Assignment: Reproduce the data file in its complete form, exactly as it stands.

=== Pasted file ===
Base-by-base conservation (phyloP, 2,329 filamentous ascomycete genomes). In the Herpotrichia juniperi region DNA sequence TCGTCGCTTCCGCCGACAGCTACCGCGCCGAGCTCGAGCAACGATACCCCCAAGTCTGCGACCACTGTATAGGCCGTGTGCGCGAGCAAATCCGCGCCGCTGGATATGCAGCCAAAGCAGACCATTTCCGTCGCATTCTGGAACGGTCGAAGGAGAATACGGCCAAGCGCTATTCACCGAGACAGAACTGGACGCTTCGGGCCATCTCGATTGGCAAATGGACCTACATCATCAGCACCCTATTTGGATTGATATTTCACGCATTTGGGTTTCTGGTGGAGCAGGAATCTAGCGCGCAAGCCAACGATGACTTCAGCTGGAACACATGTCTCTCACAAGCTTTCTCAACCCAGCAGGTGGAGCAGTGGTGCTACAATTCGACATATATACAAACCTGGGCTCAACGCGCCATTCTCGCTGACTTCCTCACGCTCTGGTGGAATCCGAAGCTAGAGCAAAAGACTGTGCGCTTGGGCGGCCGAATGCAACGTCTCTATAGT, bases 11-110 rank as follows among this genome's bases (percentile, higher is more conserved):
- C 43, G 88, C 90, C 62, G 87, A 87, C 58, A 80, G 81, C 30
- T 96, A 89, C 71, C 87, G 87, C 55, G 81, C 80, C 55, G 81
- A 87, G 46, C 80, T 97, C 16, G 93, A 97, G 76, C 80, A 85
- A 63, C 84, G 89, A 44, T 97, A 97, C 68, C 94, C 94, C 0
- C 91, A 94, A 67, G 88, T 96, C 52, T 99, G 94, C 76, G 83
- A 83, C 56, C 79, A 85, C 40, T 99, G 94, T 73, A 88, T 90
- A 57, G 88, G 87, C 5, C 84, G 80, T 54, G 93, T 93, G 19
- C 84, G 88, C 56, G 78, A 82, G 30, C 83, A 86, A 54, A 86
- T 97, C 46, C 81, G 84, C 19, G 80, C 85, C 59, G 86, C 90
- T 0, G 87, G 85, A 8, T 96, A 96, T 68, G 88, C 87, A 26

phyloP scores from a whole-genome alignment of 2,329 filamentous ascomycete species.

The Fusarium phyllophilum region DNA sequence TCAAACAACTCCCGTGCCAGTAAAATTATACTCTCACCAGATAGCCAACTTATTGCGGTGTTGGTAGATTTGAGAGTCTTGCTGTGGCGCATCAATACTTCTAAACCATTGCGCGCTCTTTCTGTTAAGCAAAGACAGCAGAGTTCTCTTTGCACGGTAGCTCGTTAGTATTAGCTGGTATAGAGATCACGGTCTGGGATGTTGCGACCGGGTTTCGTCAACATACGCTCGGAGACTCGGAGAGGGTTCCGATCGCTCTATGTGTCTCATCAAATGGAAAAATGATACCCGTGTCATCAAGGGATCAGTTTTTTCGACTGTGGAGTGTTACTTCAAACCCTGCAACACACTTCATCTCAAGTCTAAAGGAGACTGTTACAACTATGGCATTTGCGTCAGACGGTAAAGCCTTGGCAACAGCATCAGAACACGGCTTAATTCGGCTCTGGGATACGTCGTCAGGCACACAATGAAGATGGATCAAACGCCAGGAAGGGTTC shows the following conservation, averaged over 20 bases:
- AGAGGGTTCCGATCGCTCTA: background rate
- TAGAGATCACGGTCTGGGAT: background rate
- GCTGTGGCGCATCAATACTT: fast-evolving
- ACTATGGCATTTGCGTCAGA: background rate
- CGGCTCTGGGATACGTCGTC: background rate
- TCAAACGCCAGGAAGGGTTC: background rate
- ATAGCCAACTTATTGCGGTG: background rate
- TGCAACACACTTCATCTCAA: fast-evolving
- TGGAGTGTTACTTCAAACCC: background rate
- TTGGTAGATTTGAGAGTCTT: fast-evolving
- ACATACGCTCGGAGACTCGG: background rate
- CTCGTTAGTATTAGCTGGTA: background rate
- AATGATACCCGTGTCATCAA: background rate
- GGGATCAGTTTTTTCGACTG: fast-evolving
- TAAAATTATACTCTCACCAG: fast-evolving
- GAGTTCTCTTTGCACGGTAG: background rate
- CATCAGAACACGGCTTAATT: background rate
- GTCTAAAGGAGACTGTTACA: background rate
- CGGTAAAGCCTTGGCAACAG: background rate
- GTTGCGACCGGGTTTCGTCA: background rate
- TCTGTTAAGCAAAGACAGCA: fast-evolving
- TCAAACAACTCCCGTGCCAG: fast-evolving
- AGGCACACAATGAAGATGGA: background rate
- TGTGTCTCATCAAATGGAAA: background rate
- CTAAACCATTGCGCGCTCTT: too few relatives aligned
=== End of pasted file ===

Base-by-base conservation (phyloP, 2,329 filamentous ascomycete genomes). In the Herpotrichia juniperi region DNA sequence TCGTCGCTTCCGCCGACAGCTACCGCGCCGAGCTCGAGCAACGATACCCCCAAGTCTGCGACCACTGTATAGGCCGTGTGCGCGAGCAAATCCGCGCCGCTGGATATGCAGCCAAAGCAGACCATTTCCGTCGCATTCTGGAACGGTCGAAGGAGAATACGGCCAAGCGCTATTCACCGAGACAGAACTGGACGCTTCGGGCCATCTCGATTGGCAAATGGACCTACATCATCAGCACCCTATTTGGATTGATATTTCACGCATTTGGGTTTCTGGTGGAGCAGGAATCTAGCGCGCAAGCCAACGATGACTTCAGCTGGAACACATGTCTCTCACAAGCTTTCTCAACCCAGCAGGTGGAGCAGTGGTGCTACAATTCGACATATATACAAACCTGGGCTCAACGCGCCATTCTCGCTGACTTCCTCACGCTCTGGTGGAATCCGAAGCTAGAGCAAAAGACTGTGCGCTTGGGCGGCCGAATGCAACGTCTCTATAGT, bases 11-110 rank as follows among this genome's bases (percentile, higher is more conserved):
- C 43, G 88, C 90, C 62, G 87, A 87, C 58, A 80, G 81, C 30
- T 96, A 89, C 71, C 87, G 87, C 55, G 81, C 80, C 55, G 81
- A 87, G 46, C 80, T 97, C 16, G 93, A 97, G 76, C 80, A 85
- A 63, C 84, G 89, A 44, T 97, A 97, C 68, C 94, C 94, C 0
- C 91, A 94, A 67, G 88, T 96, C 52, T 99, G 94, C 76, G 83
- A 83, C 56, C 79, A 85, C 40, T 99, G 94, T 73, A 88, T 90
- A 57, G 88, G 87, C 5, C 84, G 80, T 54, G 93, T 93, G 19
- C 84, G 88, C 56, G 78, A 82, G 30, C 83, A 86, A 54, A 86
- T 97, C 46, C 81, G 84, C 19, G 80, C 85, C 59, G 86, C 90
- T 0, G 87, G 85, A 8, T 96, A 96, T 68, G 88, C 87, A 26

phyloP scores from a whole-genome alignment of 2,329 filamentous ascomycete species.

The Fusarium phyllophilum region DNA sequence TCAAACAACTCCCGTGCCAGTAAAATTATACTCTCACCAGATAGCCAACTTATTGCGGTGTTGGTAGATTTGAGAGTCTTGCTGTGGCGCATCAATACTTCTAAACCATTGCGCGCTCTTTCTGTTAAGCAAAGACAGCAGAGTTCTCTTTGCACGGTAGCTCGTTAGTATTAGCTGGTATAGAGATCACGGTCTGGGATGTTGCGACCGGGTTTCGTCAACATACGCTCGGAGACTCGGAGAGGGTTCCGATCGCTCTATGTGTCTCATCAAATGGAAAAATGATACCCGTGTCATCAAGGGATCAGTTTTTTCGACTGTGGAGTGTTACTTCAAACCCTGCAACACACTTCATCTCAAGTCTAAAGGAGACTGTTACAACTATGGCATTTGCGTCAGACGGTAAAGCCTTGGCAACAGCATCAGAACACGGCTTAATTCGGCTCTGGGATACGTCGTCAGGCACACAATGAAGATGGATCAAACGCCAGGAAGGGTTC shows the following conservation, averaged over 20 bases:
- AGAGGGTTCCGATCGCTCTA: background rate
- TAGAGATCACGGTCTGGGAT: background rate
- GCTGTGGCGCATCAATACTT: fast-evolving
- ACTATGGCATTTGCGTCAGA: background rate
- CGGCTCTGGGATACGTCGTC: background rate
- TCAAACGCCAGGAAGGGTTC: background rate
- ATAGCCAACTTATTGCGGTG: background rate
- TGCAACACACTTCATCTCAA: fast-evolving
- TGGAGTGTTACTTCAAACCC: background rate
- TTGGTAGATTTGAGAGTCTT: fast-evolving
- ACATACGCTCGGAGACTCGG: background rate
- CTCGTTAGTATTAGCTGGTA: background rate
- AATGATACCCGTGTCATCAA: background rate
- GGGATCAGTTTTTTCGACTG: fast-evolving
- TAAAATTATACTCTCACCAG: fast-evolving
- GAGTTCTCTTTGCACGGTAG: background rate
- CATCAGAACACGGCTTAATT: background rate
- GTCTAAAGGAGACTGTTACA: background rate
- CGGTAAAGCCTTGGCAACAG: background rate
- GTTGCGACCGGGTTTCGTCA: background rate
- TCTGTTAAGCAAAGACAGCA: fast-evolving
- TCAAACAACTCCCGTGCCAG: fast-evolving
- AGGCACACAATGAAGATGGA: background rate
- TGTGTCTCATCAAATGGAAA: background rate
- CTAAACCATTGCGCGCTCTT: too few relatives aligned